Our fan-tastic fig tree
Four years ago my brother gave us a very small (and rather desperate looking) fig tree in a ridiculously small pot. To be honest, the word tree is stretching it a bit. It was more of a dead-looking stick with a green shoot emerging out of the soil right next to it. In fact he and his wife were about to dispose of it when they saw the new growth – so, happily for us, they decided to continue to dispose of it but in our direction! We were very keen to give it a home as we had recently moved to the Villas and had a south-east facing white wall begging for fruit trees to be trained up against it…
First we dug a planting-pit directly in front of the wall, which involved removing and sieving several barrow-loads of soil. The finished hole measured just over a metre from left to right, just under a metre from front to back (we were restricted in this direction by some long since demolished outhouse foundations) and about a metre deep. Then, using broken paving slabs and brick rubble (of which we had plenty!) we lined the three open sides and back-filled the hole with the sieved soil mixed with some well rotted garden compost, planting the fig at the same depth as previously grown.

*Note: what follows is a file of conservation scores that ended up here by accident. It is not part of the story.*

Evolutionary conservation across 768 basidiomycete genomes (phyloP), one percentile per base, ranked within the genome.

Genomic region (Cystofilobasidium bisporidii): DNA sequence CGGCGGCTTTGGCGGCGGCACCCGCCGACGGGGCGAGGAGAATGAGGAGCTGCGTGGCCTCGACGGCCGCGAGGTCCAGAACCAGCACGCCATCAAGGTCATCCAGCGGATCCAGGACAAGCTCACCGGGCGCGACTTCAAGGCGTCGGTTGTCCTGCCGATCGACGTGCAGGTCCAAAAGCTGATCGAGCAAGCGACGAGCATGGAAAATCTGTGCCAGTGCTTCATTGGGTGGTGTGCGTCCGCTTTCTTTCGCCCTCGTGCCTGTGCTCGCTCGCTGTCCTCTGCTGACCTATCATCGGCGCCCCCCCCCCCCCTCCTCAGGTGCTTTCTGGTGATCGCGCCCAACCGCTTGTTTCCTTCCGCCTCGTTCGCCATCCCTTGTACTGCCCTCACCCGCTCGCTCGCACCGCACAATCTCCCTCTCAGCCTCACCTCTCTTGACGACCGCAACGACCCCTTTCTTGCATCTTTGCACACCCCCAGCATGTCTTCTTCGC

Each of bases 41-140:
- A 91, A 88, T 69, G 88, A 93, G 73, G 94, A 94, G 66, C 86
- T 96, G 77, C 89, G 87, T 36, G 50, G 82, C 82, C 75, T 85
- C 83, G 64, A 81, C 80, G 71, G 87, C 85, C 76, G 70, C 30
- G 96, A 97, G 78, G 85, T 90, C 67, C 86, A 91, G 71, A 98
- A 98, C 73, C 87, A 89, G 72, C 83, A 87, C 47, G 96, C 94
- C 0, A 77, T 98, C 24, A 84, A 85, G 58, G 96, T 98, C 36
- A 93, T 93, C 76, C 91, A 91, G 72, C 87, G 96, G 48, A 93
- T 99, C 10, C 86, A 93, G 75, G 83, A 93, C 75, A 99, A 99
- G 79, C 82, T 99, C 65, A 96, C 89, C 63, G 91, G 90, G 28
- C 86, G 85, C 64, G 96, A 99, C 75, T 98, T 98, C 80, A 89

We decided to grow it as a fan rather than an espalier. This involves training the branches into a flat fan shape against the wall, with the two main branches growing outwards at around 40 degrees. The following Spring, rapid growth occurred with shoots coming off the two main lateral branches, so we selected outward growing ones only (to form a spreading fan-like pattern) and removed all the others. At this stage we started using the horizontal wires that Michael had rigged up. At first the training was fairly loose but as the growth continued we progressively tightened the ties to the wire grid, thus encouraging the branches to grow parallel to the wall rather than in a pointing away from it towards the garden.
Now well established, we prune the tree each June, shortening all the side shoots back to five leaves from the main framework and in September we remove any fruit larger than a pea. These tiny embryonic pea-sized figs over-winter, hopefully to ripen the following year… Finally, every week through the summer when the fruits are swelling, we water-on a high potash liquid feed such as tomato fertiliser. Regular watering is also important because the roots are confined to a relatively small area that would otherwise dry out quite rapidly.
Thinking of getting your own fig tree? Then we recommend ashridgetrees.co.uk. They have many varieties available and give excellent advice on how to plant, grow and care for fruit trees.
The most delicious fig recipe I’ve found so far is this one:
What you’ll need: Fresh figs, trimmed and halved; 2 tablespoons of honey and 2 tablespoons of chopped fresh rosemary leaves
- Grill the figs for 6 to 8 minutes, turning once midway through
- Divide between two plates. Drizzle honey over each plate of figs, then top with the chopped rosemary
- Serve (suggest with vanilla ice cream) and eat………Sigh.